A text about SAILOR and Phil Pickett, taken from the website "Glitter suits & platform boots":

The problem with punk was that it so dominated the media and the industry (if not the charts) that any white pop band even slightly past its first commercial peak got swept away entirely. And if you were too recent an arrival on the scene to have built up a substantial following, then you didn't stand a chance at all. Into this latter category fell SAILOR, who were potentially one of the most interesting bands of the era but who only had the opportunity to get two hits in before punk arrived in all its splendour.
The premise of SAILOR was to give singer/songwriter Georg Kajanus a chance to mine a European vein of cabaret and musical, drawing on Brecht & Weill and Jacques Brel. Backing him was a curious line-up of drummer and two keyboard-players working a home-made double-sided instrument that they called a Nickelodeon. Given that Kajanus played acoustic guitar, this left them without an electric guitarist or a bassist of any variety - both of which are normally considered integral to rock music.
But then SAILOR, at least to start with, weren't really a rock band. Although they'd signed to CBS as a kind of acoustic West Coastish kind of act, their first album was resolutely original, quirky and eccentric. Which meant, of course, that it was a complete flop. Despite critical appreciation of the first single 'Traffic Jam', it got nowhere. And even a tour supporting Steve Harley in 1975 - when he was at his absolute blinding peak - only established them as a cult act, not a commercial proposition.
Phil Pickett - who was one of the keyboardists, and who intriguingly had earlier played on Sakkarin's version of 'Sugar Sugar' - remembers that there was pressure from CBS to come up with a hit. To which Kajanus responded admirably: 'Georg turned up with this demo of "Glass of Champagne", which was I suppose sort of derivative of Roxy Music, and you could just hear it: that's the one.'
He was right: it sounded like a guaranteed #1 though unfortunately - as Hot Chocolate, Laurel & Hardy and Greg Lake had previously found out - trying to get a #1 single when 'Bohemian Rhapsody' was around was a tough proposition. 'Glass of Champagne' stayed at #2 for a couple of weeks and promised great things. It was, admittedly, very Roxy with its insistent right-hand keyboard chords clearly derived from 'Virginia Plain', but it was a successful adaptation of the earlier Euro-sound to the requirements of the charts. And the follow-up 'Girls Girls Girls' is even better remembered as a classic of its time.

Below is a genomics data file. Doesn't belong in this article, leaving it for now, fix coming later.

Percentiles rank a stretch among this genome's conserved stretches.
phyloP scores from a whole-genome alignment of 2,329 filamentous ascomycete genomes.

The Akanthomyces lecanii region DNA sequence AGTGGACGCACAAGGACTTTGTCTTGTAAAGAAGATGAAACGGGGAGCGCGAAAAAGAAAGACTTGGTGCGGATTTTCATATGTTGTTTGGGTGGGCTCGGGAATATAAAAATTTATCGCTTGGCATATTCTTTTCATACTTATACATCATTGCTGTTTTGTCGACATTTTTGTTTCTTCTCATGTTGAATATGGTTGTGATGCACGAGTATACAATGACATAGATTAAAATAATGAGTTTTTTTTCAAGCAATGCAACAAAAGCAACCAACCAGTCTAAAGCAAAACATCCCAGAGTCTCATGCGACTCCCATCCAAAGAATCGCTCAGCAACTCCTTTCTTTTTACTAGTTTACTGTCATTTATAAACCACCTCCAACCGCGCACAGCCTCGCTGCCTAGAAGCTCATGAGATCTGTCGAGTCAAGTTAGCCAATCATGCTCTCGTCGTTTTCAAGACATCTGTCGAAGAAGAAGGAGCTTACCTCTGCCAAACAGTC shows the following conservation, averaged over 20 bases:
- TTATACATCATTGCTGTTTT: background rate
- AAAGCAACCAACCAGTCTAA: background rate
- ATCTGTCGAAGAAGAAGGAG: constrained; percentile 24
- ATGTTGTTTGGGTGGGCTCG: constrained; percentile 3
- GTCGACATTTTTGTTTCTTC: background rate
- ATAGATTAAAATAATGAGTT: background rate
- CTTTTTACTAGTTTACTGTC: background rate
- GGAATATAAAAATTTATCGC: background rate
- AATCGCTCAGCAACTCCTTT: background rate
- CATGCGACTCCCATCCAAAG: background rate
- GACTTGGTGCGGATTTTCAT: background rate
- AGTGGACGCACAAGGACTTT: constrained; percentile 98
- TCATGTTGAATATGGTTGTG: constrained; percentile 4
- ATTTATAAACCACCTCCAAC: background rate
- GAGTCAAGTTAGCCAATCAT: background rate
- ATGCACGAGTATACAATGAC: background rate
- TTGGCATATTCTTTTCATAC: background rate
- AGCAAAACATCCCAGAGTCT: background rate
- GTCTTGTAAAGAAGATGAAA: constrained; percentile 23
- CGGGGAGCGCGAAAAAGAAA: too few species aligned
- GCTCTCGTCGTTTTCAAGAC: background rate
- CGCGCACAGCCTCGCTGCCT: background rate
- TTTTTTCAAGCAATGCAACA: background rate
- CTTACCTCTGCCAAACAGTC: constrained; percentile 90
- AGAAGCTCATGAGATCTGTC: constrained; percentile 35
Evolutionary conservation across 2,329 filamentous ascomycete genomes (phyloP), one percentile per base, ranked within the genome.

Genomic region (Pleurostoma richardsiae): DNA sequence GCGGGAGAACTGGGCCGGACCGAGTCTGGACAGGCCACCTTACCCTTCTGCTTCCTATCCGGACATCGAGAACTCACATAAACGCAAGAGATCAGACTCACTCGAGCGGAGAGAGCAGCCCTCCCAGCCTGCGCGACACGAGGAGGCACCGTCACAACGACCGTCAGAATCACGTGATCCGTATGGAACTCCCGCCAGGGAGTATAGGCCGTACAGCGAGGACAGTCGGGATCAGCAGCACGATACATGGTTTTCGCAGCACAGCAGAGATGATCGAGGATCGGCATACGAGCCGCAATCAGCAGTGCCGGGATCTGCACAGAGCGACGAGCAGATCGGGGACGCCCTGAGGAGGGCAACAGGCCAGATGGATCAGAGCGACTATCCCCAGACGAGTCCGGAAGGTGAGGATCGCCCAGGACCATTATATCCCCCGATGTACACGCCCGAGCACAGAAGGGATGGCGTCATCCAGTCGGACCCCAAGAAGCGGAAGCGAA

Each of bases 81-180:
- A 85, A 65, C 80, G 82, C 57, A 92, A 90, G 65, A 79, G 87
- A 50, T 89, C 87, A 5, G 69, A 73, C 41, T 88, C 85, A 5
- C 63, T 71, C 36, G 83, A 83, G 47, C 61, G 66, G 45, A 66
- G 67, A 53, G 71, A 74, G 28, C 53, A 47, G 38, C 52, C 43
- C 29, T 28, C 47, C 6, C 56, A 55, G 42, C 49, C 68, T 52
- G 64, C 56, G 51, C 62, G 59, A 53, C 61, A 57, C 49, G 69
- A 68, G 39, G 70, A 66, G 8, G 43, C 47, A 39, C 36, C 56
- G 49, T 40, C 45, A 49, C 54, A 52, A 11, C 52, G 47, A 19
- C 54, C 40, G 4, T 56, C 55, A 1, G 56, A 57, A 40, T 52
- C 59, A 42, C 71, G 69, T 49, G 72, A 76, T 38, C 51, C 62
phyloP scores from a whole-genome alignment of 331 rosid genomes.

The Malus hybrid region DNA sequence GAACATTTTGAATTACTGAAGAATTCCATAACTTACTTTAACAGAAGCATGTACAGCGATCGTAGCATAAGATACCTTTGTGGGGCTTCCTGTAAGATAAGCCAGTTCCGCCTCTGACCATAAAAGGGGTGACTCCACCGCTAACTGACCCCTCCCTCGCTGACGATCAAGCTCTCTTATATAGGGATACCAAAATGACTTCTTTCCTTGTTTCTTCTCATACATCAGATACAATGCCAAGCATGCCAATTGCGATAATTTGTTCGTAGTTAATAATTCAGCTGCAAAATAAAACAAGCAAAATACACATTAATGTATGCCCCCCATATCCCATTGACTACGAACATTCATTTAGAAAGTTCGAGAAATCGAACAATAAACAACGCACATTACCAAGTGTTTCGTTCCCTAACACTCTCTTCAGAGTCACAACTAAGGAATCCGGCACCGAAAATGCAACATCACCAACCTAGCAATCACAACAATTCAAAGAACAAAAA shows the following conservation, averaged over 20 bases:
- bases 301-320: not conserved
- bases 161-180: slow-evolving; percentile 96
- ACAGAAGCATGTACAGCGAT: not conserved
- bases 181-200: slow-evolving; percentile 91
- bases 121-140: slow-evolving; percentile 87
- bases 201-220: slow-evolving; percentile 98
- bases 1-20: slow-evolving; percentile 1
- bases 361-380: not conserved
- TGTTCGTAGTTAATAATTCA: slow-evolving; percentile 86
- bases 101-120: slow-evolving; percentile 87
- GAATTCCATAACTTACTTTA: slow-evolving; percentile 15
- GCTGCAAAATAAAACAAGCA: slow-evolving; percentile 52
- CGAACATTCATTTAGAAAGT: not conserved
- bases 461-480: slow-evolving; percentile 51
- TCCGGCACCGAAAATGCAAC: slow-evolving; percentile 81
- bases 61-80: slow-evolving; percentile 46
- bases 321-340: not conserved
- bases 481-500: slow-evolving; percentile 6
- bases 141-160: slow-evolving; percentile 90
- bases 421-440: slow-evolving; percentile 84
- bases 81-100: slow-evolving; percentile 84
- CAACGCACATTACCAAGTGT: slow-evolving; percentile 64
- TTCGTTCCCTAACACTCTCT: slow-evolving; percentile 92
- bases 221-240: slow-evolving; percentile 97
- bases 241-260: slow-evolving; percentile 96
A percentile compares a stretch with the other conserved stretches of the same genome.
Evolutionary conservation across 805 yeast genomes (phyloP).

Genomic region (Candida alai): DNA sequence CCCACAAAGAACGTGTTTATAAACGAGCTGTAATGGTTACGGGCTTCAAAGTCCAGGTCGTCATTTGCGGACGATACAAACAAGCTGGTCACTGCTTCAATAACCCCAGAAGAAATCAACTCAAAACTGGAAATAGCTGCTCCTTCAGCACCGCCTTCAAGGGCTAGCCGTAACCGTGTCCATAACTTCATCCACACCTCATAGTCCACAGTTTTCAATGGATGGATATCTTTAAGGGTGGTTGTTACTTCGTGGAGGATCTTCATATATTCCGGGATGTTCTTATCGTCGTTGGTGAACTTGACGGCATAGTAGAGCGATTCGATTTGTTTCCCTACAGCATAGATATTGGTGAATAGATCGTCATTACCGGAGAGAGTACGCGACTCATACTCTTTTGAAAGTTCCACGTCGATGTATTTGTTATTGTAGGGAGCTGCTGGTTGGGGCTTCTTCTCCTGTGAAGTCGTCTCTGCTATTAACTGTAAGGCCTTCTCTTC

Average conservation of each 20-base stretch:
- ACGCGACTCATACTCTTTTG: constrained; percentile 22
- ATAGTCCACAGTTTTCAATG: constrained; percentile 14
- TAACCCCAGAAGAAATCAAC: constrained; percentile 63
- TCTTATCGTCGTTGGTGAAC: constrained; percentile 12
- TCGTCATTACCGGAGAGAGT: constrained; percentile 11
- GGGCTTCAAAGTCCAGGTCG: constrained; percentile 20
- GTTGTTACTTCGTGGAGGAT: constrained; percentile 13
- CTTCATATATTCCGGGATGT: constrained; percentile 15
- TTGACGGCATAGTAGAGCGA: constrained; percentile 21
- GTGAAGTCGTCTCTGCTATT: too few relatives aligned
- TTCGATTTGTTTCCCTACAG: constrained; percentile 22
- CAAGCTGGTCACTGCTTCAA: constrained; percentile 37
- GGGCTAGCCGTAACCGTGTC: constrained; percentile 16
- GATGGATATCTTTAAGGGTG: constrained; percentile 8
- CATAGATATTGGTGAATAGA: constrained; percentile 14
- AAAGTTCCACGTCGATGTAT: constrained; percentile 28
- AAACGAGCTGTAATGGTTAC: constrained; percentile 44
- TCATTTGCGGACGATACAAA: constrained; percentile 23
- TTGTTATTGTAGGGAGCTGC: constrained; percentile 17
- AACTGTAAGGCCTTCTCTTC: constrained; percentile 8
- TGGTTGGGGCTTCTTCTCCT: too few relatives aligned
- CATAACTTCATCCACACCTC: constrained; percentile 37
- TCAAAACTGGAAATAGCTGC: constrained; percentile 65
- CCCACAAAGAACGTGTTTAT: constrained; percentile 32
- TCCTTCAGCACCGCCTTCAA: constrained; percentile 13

The album both came off was Trouble and it's still one of the great documents of the era; if you like early Roxy and early 10cc, you really should hear it, though as far as I know you're going to have to get it on vinyl.
Come the 80s, and Pickett took a different route to most of those covered here. Before SAILOR he'd been a session-player, and he returned to this calling when the band folded. Amongst those he worked with was Boy George, who happened to be a big SAILOR fan and invited Phil to join his band. So whilst his contemporaries were struggling to be heard in the hostile environment of the 80s, Pickett was touring the world as the fifth member of Culture Club and writing the music to 'Karma Chameleon'.
More recently SAILOR reformed, though Kajanus didn't stay around for long, and they currently play with a new singer. I've not seen them, but their 1996 album Legacy: Greatest and Latest wasn't at all bad, and they're still pursuing an eccentric approach to pop music, albeit more Latin- than Euro-flavoured.


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